But while some have speculated that the suspension bill rule would allow the House to quickly approve bills related to the fiscal cliff, House aides said they do not anticipate it being used for this purpose. Instead, they expect it to allow the House to continue passing unrelated, non-controversial bills while it waits around for a fiscal-cliff agreement to come to the floor.

Suspension bills are usually non-controversial measures that require less debate, and must be approved by a two-thirds majority vote. House aides agreed that any legislation resulting from a fiscal-cliff deal is unlikely to be seen as non-controversial, and thus is unlikely to be scheduled as a suspension vote.

Members may even demand extended debate on these bills, which would again make them unlikely candidates for being put on the suspension calendar.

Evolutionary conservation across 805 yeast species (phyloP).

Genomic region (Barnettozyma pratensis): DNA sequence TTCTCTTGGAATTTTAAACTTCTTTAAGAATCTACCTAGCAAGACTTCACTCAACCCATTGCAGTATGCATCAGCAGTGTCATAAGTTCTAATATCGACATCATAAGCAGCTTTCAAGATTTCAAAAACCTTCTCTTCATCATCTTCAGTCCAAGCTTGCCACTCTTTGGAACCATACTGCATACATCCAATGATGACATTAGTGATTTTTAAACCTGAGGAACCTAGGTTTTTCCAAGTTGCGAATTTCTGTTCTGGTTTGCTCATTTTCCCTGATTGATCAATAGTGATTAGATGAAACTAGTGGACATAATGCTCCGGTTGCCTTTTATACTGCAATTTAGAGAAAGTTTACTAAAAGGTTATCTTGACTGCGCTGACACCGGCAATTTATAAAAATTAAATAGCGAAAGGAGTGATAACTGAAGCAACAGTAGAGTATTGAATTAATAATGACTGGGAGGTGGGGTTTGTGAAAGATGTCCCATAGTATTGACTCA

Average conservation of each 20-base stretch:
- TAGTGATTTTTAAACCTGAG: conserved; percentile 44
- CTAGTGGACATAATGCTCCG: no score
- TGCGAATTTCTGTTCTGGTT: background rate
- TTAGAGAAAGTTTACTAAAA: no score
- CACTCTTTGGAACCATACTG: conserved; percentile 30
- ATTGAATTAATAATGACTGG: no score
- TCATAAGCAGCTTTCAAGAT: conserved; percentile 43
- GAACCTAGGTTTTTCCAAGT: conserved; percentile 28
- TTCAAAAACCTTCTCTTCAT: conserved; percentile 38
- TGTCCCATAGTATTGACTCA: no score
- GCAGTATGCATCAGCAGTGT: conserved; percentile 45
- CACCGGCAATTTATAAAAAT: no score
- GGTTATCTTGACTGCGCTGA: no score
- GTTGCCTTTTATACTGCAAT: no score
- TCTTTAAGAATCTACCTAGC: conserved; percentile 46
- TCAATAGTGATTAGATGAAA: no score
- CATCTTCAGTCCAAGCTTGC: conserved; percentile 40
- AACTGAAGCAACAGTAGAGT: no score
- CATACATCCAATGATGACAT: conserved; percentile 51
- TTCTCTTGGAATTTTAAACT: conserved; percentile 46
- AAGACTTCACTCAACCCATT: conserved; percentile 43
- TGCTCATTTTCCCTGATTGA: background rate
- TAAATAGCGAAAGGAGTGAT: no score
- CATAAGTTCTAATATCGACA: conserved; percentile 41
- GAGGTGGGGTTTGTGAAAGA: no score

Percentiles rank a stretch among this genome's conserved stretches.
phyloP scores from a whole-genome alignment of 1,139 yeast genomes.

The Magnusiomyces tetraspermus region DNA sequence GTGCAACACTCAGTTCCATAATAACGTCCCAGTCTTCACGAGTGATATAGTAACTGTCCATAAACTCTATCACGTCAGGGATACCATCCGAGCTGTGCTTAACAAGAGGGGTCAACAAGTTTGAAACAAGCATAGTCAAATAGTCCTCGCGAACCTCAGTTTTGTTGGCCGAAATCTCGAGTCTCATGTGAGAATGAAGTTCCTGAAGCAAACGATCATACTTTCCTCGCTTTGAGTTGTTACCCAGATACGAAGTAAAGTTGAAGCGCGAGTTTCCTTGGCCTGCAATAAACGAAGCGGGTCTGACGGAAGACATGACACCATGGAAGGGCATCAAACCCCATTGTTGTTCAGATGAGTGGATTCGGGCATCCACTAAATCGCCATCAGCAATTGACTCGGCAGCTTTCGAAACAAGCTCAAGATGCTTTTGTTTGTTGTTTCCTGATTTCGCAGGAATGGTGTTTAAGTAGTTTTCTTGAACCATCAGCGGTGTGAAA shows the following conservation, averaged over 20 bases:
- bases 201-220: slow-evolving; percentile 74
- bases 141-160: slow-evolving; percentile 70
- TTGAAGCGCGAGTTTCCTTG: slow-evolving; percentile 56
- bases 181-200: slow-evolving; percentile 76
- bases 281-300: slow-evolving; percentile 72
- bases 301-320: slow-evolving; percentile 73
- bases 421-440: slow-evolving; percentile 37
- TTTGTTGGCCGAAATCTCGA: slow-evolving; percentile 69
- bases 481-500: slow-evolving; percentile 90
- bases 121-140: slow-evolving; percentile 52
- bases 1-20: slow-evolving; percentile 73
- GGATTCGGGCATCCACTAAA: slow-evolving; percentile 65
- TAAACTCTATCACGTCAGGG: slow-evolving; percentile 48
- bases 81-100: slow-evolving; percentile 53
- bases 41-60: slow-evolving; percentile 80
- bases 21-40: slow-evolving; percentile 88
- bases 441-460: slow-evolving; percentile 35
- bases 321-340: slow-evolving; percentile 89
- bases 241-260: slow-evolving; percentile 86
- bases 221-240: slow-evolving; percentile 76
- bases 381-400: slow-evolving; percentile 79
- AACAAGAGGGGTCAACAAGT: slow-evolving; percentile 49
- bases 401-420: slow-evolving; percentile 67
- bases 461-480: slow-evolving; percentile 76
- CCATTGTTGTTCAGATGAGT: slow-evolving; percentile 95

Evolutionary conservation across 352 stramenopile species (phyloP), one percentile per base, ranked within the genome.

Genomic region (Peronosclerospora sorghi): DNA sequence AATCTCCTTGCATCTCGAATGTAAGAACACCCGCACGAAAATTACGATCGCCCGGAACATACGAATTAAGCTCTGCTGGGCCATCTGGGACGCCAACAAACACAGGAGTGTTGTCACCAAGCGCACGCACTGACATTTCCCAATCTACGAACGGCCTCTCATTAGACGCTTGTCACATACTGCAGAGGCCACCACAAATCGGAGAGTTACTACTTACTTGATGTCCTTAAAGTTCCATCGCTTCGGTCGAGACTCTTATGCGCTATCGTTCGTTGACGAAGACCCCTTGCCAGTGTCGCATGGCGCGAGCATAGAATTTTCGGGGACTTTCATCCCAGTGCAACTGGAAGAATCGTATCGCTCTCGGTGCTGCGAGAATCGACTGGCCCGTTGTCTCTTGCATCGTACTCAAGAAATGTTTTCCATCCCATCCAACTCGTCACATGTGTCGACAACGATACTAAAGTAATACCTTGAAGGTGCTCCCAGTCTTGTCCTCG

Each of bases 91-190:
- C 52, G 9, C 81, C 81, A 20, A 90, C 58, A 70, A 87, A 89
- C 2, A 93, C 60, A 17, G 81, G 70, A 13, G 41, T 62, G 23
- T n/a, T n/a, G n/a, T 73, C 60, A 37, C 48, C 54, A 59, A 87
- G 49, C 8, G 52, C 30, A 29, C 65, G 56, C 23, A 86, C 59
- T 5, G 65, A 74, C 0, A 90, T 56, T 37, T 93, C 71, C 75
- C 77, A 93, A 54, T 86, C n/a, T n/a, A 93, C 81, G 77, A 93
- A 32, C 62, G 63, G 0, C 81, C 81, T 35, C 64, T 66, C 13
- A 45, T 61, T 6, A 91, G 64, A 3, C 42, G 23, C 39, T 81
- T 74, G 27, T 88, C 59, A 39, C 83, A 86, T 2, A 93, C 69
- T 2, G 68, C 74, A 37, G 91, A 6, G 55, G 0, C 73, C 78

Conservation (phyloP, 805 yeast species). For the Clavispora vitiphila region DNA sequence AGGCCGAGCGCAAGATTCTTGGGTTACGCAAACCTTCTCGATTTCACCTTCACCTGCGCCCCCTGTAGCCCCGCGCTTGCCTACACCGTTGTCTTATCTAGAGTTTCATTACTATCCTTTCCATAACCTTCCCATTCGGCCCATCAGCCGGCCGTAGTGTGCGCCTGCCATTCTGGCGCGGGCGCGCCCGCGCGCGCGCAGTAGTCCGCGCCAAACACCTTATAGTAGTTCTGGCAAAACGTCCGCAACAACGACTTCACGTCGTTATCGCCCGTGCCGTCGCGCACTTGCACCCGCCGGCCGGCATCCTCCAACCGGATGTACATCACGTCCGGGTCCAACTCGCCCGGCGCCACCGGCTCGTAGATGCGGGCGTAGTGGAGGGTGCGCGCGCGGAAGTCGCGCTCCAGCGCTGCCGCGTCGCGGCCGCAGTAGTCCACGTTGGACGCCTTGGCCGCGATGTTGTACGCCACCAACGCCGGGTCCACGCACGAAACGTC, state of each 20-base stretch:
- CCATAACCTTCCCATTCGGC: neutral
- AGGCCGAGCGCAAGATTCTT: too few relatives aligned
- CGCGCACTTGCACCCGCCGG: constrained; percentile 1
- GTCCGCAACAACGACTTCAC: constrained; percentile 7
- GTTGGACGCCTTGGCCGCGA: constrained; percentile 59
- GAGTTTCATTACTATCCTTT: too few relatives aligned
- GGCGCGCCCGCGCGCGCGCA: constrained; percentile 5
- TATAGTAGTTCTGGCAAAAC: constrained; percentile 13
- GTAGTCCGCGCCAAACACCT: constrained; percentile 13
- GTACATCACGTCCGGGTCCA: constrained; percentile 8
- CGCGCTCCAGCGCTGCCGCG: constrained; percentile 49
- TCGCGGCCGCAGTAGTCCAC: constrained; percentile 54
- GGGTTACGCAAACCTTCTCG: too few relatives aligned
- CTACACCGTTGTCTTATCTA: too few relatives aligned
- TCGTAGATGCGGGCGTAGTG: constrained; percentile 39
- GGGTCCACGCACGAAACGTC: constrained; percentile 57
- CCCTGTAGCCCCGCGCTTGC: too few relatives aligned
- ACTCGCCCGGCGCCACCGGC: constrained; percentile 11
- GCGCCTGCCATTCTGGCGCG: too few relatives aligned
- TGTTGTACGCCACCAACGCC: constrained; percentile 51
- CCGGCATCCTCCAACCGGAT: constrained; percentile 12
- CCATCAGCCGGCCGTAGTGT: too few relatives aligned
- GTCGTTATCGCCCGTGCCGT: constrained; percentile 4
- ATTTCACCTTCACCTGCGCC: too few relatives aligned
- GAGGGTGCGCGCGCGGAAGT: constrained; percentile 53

In a normal week, the House would consider suspension bills anytime between Monday and Wednesday. Earlier this week, Republicans planned to approve a rule allowing suspension bills to be passed on Thursday.

At some point, GOP leaders decided to change that rule into one allowing suspension bills to be passed any time through Dec. 28. Aides indicated that this change was made to allow for suspension authority on the remaining Thursdays and Fridays in December, in case it's needed.

The rule effectively gives the House the authority to pass suspension bills until the end of the 112th Congress on Jan. 2, since suspension bills are allowed during the last six days of any Congress.